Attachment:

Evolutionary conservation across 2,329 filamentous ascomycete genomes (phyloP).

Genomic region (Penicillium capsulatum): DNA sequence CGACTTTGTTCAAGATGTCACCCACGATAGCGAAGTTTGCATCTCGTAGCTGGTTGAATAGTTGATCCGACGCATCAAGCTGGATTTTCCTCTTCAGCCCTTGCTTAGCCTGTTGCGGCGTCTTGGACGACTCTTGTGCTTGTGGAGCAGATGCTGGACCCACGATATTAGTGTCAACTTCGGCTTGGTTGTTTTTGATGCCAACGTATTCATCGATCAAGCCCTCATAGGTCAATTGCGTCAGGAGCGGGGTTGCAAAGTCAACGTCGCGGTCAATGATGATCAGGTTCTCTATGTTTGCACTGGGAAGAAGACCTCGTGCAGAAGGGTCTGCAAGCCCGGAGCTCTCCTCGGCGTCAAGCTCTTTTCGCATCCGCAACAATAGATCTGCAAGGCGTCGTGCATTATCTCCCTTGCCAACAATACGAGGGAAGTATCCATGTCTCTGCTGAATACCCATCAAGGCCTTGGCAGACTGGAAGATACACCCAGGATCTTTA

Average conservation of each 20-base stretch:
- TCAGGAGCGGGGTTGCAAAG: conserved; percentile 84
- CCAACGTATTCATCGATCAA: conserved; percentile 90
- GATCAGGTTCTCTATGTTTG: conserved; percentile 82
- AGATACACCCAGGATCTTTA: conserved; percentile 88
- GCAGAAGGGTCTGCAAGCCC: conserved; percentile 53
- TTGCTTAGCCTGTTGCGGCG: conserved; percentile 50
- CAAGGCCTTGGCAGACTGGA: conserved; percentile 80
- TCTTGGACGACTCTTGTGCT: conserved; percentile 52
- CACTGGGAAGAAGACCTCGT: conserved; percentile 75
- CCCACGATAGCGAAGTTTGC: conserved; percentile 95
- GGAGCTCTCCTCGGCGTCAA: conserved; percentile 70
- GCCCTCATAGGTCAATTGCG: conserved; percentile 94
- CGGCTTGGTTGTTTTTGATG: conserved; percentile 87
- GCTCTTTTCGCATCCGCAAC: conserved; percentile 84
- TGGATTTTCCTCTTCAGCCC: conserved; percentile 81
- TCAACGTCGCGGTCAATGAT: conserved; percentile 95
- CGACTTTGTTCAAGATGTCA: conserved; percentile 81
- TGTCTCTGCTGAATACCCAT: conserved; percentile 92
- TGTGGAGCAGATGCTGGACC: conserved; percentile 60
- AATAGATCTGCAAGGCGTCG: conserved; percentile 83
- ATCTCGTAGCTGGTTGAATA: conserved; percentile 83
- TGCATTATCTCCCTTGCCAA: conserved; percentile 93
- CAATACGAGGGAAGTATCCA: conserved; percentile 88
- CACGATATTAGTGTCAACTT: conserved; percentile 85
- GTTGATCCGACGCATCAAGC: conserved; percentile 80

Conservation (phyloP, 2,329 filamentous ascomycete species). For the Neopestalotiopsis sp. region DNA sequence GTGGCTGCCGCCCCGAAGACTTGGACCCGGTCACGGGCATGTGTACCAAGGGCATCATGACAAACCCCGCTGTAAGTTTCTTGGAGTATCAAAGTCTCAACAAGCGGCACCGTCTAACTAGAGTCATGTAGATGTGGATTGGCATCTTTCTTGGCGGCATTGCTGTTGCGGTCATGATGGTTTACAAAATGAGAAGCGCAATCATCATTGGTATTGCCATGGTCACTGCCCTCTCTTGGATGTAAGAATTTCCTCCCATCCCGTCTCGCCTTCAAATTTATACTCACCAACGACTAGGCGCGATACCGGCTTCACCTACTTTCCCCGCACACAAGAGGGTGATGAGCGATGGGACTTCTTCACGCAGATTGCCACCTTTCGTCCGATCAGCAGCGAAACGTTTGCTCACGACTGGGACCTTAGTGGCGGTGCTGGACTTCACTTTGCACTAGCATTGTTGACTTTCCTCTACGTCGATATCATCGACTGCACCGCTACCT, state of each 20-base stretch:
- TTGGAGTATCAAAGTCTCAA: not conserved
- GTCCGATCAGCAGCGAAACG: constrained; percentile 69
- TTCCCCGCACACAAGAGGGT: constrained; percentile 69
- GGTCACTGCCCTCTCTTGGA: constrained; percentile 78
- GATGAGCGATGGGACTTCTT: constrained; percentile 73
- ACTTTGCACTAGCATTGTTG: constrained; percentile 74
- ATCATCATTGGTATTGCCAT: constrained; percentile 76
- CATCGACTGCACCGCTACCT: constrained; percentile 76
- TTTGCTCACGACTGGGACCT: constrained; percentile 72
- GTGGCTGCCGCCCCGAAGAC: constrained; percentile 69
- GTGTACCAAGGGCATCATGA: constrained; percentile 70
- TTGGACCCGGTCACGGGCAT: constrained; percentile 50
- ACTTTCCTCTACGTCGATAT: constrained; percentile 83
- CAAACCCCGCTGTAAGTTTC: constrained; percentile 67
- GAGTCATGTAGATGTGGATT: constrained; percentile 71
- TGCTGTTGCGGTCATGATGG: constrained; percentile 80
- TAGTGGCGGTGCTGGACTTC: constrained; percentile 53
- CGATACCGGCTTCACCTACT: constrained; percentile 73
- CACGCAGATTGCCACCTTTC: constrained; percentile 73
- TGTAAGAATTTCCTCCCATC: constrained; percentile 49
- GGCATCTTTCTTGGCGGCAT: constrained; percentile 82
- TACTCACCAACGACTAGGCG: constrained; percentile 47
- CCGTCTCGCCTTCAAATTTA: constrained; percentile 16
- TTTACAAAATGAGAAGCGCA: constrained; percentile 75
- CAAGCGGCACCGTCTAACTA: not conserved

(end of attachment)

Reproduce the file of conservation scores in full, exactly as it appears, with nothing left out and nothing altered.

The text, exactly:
Evolutionary conservation across 2,329 filamentous ascomycete genomes (phyloP).

Genomic region (Penicillium capsulatum): DNA sequence CGACTTTGTTCAAGATGTCACCCACGATAGCGAAGTTTGCATCTCGTAGCTGGTTGAATAGTTGATCCGACGCATCAAGCTGGATTTTCCTCTTCAGCCCTTGCTTAGCCTGTTGCGGCGTCTTGGACGACTCTTGTGCTTGTGGAGCAGATGCTGGACCCACGATATTAGTGTCAACTTCGGCTTGGTTGTTTTTGATGCCAACGTATTCATCGATCAAGCCCTCATAGGTCAATTGCGTCAGGAGCGGGGTTGCAAAGTCAACGTCGCGGTCAATGATGATCAGGTTCTCTATGTTTGCACTGGGAAGAAGACCTCGTGCAGAAGGGTCTGCAAGCCCGGAGCTCTCCTCGGCGTCAAGCTCTTTTCGCATCCGCAACAATAGATCTGCAAGGCGTCGTGCATTATCTCCCTTGCCAACAATACGAGGGAAGTATCCATGTCTCTGCTGAATACCCATCAAGGCCTTGGCAGACTGGAAGATACACCCAGGATCTTTA

Average conservation of each 20-base stretch:
- TCAGGAGCGGGGTTGCAAAG: conserved; percentile 84
- CCAACGTATTCATCGATCAA: conserved; percentile 90
- GATCAGGTTCTCTATGTTTG: conserved; percentile 82
- AGATACACCCAGGATCTTTA: conserved; percentile 88
- GCAGAAGGGTCTGCAAGCCC: conserved; percentile 53
- TTGCTTAGCCTGTTGCGGCG: conserved; percentile 50
- CAAGGCCTTGGCAGACTGGA: conserved; percentile 80
- TCTTGGACGACTCTTGTGCT: conserved; percentile 52
- CACTGGGAAGAAGACCTCGT: conserved; percentile 75
- CCCACGATAGCGAAGTTTGC: conserved; percentile 95
- GGAGCTCTCCTCGGCGTCAA: conserved; percentile 70
- GCCCTCATAGGTCAATTGCG: conserved; percentile 94
- CGGCTTGGTTGTTTTTGATG: conserved; percentile 87
- GCTCTTTTCGCATCCGCAAC: conserved; percentile 84
- TGGATTTTCCTCTTCAGCCC: conserved; percentile 81
- TCAACGTCGCGGTCAATGAT: conserved; percentile 95
- CGACTTTGTTCAAGATGTCA: conserved; percentile 81
- TGTCTCTGCTGAATACCCAT: conserved; percentile 92
- TGTGGAGCAGATGCTGGACC: conserved; percentile 60
- AATAGATCTGCAAGGCGTCG: conserved; percentile 83
- ATCTCGTAGCTGGTTGAATA: conserved; percentile 83
- TGCATTATCTCCCTTGCCAA: conserved; percentile 93
- CAATACGAGGGAAGTATCCA: conserved; percentile 88
- CACGATATTAGTGTCAACTT: conserved; percentile 85
- GTTGATCCGACGCATCAAGC: conserved; percentile 80

Conservation (phyloP, 2,329 filamentous ascomycete species). For the Neopestalotiopsis sp. region DNA sequence GTGGCTGCCGCCCCGAAGACTTGGACCCGGTCACGGGCATGTGTACCAAGGGCATCATGACAAACCCCGCTGTAAGTTTCTTGGAGTATCAAAGTCTCAACAAGCGGCACCGTCTAACTAGAGTCATGTAGATGTGGATTGGCATCTTTCTTGGCGGCATTGCTGTTGCGGTCATGATGGTTTACAAAATGAGAAGCGCAATCATCATTGGTATTGCCATGGTCACTGCCCTCTCTTGGATGTAAGAATTTCCTCCCATCCCGTCTCGCCTTCAAATTTATACTCACCAACGACTAGGCGCGATACCGGCTTCACCTACTTTCCCCGCACACAAGAGGGTGATGAGCGATGGGACTTCTTCACGCAGATTGCCACCTTTCGTCCGATCAGCAGCGAAACGTTTGCTCACGACTGGGACCTTAGTGGCGGTGCTGGACTTCACTTTGCACTAGCATTGTTGACTTTCCTCTACGTCGATATCATCGACTGCACCGCTACCT, state of each 20-base stretch:
- TTGGAGTATCAAAGTCTCAA: not conserved
- GTCCGATCAGCAGCGAAACG: constrained; percentile 69
- TTCCCCGCACACAAGAGGGT: constrained; percentile 69
- GGTCACTGCCCTCTCTTGGA: constrained; percentile 78
- GATGAGCGATGGGACTTCTT: constrained; percentile 73
- ACTTTGCACTAGCATTGTTG: constrained; percentile 74
- ATCATCATTGGTATTGCCAT: constrained; percentile 76
- CATCGACTGCACCGCTACCT: constrained; percentile 76
- TTTGCTCACGACTGGGACCT: constrained; percentile 72
- GTGGCTGCCGCCCCGAAGAC: constrained; percentile 69
- GTGTACCAAGGGCATCATGA: constrained; percentile 70
- TTGGACCCGGTCACGGGCAT: constrained; percentile 50
- ACTTTCCTCTACGTCGATAT: constrained; percentile 83
- CAAACCCCGCTGTAAGTTTC: constrained; percentile 67
- GAGTCATGTAGATGTGGATT: constrained; percentile 71
- TGCTGTTGCGGTCATGATGG: constrained; percentile 80
- TAGTGGCGGTGCTGGACTTC: constrained; percentile 53
- CGATACCGGCTTCACCTACT: constrained; percentile 73
- CACGCAGATTGCCACCTTTC: constrained; percentile 73
- TGTAAGAATTTCCTCCCATC: constrained; percentile 49
- GGCATCTTTCTTGGCGGCAT: constrained; percentile 82
- TACTCACCAACGACTAGGCG: constrained; percentile 47
- CCGTCTCGCCTTCAAATTTA: constrained; percentile 16
- TTTACAAAATGAGAAGCGCA: constrained; percentile 75
- CAAGCGGCACCGTCTAACTA: not conserved